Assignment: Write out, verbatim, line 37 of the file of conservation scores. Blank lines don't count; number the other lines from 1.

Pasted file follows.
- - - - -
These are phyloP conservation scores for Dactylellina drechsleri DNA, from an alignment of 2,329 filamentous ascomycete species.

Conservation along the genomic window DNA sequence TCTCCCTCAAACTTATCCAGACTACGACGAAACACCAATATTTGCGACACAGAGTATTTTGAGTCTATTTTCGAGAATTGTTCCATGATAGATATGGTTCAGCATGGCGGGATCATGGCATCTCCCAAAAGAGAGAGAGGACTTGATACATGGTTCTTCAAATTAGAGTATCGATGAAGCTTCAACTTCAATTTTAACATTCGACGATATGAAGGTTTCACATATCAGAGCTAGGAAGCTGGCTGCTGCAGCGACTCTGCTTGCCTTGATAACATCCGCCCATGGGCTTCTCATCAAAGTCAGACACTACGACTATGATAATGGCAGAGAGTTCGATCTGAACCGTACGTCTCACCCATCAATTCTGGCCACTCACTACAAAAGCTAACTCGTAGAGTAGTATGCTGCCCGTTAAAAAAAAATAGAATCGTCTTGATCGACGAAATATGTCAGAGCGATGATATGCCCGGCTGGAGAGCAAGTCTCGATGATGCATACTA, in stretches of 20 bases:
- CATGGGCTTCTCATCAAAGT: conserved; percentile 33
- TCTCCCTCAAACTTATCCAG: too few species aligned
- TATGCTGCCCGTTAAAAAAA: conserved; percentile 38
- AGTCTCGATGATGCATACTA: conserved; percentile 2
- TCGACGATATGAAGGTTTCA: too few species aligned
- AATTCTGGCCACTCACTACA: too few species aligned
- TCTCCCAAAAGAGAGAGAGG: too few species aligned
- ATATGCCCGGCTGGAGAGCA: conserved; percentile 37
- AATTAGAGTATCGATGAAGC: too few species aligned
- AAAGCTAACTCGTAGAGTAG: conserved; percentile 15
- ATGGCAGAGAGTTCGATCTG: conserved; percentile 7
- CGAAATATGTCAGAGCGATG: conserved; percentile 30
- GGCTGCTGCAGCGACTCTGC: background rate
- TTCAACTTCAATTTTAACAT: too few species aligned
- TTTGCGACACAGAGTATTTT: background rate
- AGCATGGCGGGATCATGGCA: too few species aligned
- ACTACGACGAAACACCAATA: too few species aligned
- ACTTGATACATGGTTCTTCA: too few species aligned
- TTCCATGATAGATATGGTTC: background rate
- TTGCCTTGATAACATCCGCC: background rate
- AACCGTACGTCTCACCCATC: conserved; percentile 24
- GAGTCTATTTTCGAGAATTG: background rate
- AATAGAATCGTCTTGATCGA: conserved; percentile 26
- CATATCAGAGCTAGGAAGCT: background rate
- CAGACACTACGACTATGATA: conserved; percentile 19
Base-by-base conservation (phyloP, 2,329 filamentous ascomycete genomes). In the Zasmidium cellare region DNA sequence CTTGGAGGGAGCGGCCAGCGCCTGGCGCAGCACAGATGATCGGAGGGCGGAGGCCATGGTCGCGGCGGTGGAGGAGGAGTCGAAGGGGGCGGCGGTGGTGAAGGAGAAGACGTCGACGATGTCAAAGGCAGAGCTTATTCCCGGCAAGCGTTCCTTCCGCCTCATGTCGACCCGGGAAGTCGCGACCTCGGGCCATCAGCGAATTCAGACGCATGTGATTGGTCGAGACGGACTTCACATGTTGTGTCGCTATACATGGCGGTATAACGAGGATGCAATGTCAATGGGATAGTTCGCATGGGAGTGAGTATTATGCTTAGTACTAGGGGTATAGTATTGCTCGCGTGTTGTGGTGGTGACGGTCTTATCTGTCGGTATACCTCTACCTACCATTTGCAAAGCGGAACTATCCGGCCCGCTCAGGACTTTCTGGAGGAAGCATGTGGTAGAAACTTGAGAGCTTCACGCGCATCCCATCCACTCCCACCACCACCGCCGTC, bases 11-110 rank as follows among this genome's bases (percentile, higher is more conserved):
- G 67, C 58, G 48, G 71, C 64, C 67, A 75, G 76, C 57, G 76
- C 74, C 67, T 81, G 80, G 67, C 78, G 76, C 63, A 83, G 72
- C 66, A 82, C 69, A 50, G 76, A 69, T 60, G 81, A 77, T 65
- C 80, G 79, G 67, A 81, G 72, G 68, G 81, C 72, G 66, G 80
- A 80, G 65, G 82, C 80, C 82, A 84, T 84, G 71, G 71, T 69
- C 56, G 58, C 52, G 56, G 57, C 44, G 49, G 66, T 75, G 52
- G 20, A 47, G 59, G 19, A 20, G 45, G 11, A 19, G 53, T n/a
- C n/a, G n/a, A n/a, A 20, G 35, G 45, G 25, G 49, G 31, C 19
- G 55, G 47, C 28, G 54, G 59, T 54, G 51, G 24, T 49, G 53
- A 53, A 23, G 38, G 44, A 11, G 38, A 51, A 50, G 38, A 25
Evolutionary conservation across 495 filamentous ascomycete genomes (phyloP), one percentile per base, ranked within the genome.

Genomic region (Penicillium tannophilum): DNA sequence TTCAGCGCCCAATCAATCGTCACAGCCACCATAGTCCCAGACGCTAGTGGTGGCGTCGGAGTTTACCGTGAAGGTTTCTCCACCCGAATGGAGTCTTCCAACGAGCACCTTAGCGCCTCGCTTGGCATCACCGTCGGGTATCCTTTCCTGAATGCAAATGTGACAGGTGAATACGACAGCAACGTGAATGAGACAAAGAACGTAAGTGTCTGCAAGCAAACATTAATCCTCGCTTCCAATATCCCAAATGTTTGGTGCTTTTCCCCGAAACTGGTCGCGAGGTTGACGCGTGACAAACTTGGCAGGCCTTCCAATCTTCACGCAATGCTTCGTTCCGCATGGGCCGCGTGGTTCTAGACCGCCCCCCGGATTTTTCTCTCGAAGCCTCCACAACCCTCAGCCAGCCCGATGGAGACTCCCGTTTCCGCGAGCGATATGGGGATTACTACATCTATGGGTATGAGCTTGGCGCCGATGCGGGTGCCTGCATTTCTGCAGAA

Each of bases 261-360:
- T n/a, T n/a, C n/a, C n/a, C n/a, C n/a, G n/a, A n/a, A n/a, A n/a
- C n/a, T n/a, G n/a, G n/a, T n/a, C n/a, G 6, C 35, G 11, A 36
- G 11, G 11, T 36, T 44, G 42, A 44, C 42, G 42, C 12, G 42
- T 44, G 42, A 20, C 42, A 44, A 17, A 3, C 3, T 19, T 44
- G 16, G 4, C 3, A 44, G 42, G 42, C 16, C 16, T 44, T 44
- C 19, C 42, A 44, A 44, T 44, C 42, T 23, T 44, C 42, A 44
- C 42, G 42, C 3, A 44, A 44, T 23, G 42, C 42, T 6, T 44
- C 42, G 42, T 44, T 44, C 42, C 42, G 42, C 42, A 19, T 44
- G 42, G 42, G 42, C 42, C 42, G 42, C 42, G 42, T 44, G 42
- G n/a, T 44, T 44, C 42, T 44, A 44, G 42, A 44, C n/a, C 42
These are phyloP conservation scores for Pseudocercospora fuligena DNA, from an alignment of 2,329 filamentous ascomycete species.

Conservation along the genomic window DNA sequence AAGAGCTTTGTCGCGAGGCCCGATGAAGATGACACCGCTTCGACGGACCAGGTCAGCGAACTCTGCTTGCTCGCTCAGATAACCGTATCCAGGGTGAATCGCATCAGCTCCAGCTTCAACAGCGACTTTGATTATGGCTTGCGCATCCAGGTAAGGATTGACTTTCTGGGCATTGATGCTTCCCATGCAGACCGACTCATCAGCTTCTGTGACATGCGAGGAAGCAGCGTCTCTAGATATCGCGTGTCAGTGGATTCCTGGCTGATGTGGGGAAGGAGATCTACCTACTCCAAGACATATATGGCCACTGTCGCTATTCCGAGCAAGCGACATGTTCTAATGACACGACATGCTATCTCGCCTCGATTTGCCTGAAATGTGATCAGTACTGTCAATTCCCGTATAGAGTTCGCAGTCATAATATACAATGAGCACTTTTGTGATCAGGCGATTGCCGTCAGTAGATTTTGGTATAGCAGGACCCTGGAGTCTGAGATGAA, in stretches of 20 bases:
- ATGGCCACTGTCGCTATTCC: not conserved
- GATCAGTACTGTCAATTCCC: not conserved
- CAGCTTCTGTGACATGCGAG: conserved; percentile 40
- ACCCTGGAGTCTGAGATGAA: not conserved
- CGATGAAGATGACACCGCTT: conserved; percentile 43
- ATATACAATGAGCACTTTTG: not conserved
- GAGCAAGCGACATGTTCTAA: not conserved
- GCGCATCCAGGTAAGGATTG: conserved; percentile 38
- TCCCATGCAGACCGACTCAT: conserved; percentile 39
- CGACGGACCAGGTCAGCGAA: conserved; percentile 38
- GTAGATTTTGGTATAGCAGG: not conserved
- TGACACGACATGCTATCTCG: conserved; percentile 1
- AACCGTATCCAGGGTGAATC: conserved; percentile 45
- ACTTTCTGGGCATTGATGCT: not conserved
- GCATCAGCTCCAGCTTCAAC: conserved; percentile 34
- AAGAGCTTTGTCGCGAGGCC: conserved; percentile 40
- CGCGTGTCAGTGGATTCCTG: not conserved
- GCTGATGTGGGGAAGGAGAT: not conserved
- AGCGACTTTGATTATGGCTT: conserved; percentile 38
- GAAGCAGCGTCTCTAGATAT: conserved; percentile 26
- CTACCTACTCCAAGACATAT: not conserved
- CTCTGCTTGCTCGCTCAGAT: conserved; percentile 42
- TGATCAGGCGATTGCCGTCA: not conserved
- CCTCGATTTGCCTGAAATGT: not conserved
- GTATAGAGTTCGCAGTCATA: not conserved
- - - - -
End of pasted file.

- G 55, G 47, C 28, G 54, G 59, T 54, G 51, G 24, T 49, G 53